amongst books

amongst books

Wednesday, February 26, 2014

The Young Tambling Tour Comes to Ottawa

October 21, 2013

It was nippy out but temperatures hadn't yet gone below zero. There's something about venturing out in the cold to attend a poetry reading that always feels magical to me. I bundle up; I am often alone with my thoughts before and after to contemplate the words I am about to hear and have heard.

Upstairs at the Carleton Tavern, site of rob mclennan's Factory Reading Series, the features were three American poets on a small tour through parts of Canada and the USA: DJ Dolack. Paige Ackerson-Kiely and Kate Greenstreet. Young Tambling is the name of Kate's current book, hence the tour name. Tambling or Tam Lin is the name of a character in a Scottish ballad who, in some versions, is rescued by his true love from the Queen of the Faeries. Who takes the virginity of young maids in the woods.  There was something of a fairy tale atmosphere at the reading that night. I wore red. I dropped my glove. It was picked up by a handsome prince. In a cottage by the woods…no, it was the Carleton Tavern in an Ottawa enclave.

For those of you who do not live in Ottawa or for those of you in Ottawa who haven't yet had the chance to experience a Factory Reading Series event, let me describe the environment for you: the Carleton Tavern is one of those rare old establishments that serves Labatts Blue and Molson Export in quarts. Some of the servers have coin belts on their pants to make change. Because people there still pay in cash. I see an elderly woman there every time I go. She's alone, sipping a pint, watching the hockey on the big screen tv.

The Carleton Tavern has been a neighbourhood fixture for eons, back in the days when we used to call that part of town Mechanicsville owing to its blue collar population, rather than Hintonburg or Wellington West, as the realtors say. It's a bar with a big heart. There's an annual xmas dinner for those in need, theatre productions, live music, knitting circles and at one point, a swingers' club met there for pre-hook up convo. The pizza is delicious, the smoked meat comes from Montreal and upstairs behind an unmarked door near the phone booths, on occasional Friday or Saturday nights before the downstairs gets lively with the latest cover band, rob mclennan runs the Factory Reading Series.

FRS is an informal series with no stage and no microphones. (Although that night, Kate brought her own sound system.) Featured readers stand as close to the audience as they want and preferably at a safe distance from the dart board. Audience members sit in rickety wooden chairs that are likely older than most of us.  Sometimes the booze comes to you, other times you have to make your way down the narrow flight of stairs to get your own. Guinness, alas, comes in a can.

FRS has a varied roster of readers, mostly poets, sometimes local, but more often than not out-of-towners who rob has published via above/ground press. Thanks to rob's excellent promotion, they end up wanting to visit our small berg and read here. It was through FRS that I first heard and met Kate Greenstreet and her delightfully supportive husband, filmmaker, graphic designer, renaissance man, and right hand man, Max Greenstreet back in 2007. I also met Paige Ackerson-Kiely when she came to town for an FRS talk a few years ago as part of a VERSeFest fundraiser. I had never met or heard DJ Dolack before, but I certainly enjoyed meeting him and hearing him read this time around.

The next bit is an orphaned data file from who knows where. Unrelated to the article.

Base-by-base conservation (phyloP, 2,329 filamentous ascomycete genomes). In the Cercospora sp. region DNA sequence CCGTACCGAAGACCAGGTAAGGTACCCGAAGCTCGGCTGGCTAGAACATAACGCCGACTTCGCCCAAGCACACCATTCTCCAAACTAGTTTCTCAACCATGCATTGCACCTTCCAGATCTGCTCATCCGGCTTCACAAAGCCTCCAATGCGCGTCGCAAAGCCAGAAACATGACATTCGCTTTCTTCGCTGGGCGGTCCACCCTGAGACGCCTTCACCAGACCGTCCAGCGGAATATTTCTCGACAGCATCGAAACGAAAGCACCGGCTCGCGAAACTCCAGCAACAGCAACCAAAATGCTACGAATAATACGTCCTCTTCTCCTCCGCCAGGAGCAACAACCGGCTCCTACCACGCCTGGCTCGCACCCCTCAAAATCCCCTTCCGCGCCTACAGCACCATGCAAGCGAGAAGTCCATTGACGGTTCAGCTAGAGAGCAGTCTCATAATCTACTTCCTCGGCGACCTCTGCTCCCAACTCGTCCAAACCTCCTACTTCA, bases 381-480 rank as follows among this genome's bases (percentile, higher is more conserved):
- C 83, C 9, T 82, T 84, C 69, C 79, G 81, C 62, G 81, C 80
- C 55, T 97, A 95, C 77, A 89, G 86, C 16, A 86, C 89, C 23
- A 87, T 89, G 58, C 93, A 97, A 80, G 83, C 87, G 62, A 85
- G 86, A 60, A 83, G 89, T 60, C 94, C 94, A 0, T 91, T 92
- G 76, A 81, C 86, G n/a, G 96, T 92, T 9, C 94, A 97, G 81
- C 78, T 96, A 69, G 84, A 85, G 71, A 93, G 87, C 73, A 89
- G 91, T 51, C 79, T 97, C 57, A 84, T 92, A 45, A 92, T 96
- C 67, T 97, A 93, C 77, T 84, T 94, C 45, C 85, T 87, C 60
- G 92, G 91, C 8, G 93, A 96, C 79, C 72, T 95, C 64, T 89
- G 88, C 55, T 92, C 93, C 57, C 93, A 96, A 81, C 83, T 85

It's months later, so I guess I don't remember verbatim or even close what everybody read, but I remember the congenial spirit of the reading, the warmth and rapport of the readers. 

DJ Dolak read from his book, "Whittling A New Face in the Dark" (Black Ocean, 2013). The work is minimal. thoughtful and yes, somewhat wry. I do like my wry. He's one of those poets who likes to tell stories surrounding his poems. And he's good at it. I remember one concerning living above --I think it was a sausage making business--and having to explain the smell of sausage to his parents.

His poems about New York were exotic to me and at the same time funny. He had the level of absurdity I associate with a Stuart Ross poem or a Gary Barwin poem. He used some reversal techniques I've also observed from Canada's Jason Heroux. "A word falls because I ask of it. [...] The world has been given its fair chance to avoid us." [NYC Postcards]. There was a warmth to the poetry and to his reading. 

The work is also keenly observational. Like watching a film in slow motion. Some of the many memorable lines from his reading: "I love you/how the elderly love bakeries,//in the way they say cake." [What They Want Me To Tell You]; "What it's like to know/your monster/doesn't give a fuck. [...]Sometimes the metaphor/is too good--//So much that it becomes expensive://the ambulance//spinning its weight/in the mud//while the body bleeds out." [For: Never Young].

Paige Ackerson-Kiely has friends in Ottawa and many of them attended the reading. I'm always amazed at what a small world we live in. Paige first intrigued me with her above/ground press chapbook, "Book About A Candle Burning in A Shed" 2011, and then continued to intrigue me when she talked at the FRS lecture series about her interest in Admiral Richard E. Byrd and the subsequent book she wrote, "My Love is a Dead Arctic Explorer" (Ahsahata Press, 2012). This is also what she read from. She may have also read from her other book, "In No One's Land" (Ahsahata, 2006) or that may be wishful thinking on my part. 

Paige is a mesmerizing reader, still & quiet, allowing the words to sink in. The piece that has stayed with me over the winter is the one page prose poem, "Lake Effect:" "You're at the bar again, trawling. The net of your eye catches the man in a wheelchair, sitting next to you. Forget pity, it's for the full-bellied. Forget how the northern Lake conceals not only fish, but also trash, petty currents, your foot in the mud sinking lower…" The imagery of this poem moves me still.

Before the readings, I had the fortune to talk a bit to Kate and to her husband, Max, who asked me a series of questions about four things I couldn't do without. I later discovered that Max had created "My Own Eyes"  a wonderful short film for Kate's last book, the Last Four Things.  It was all part of the magic of the night.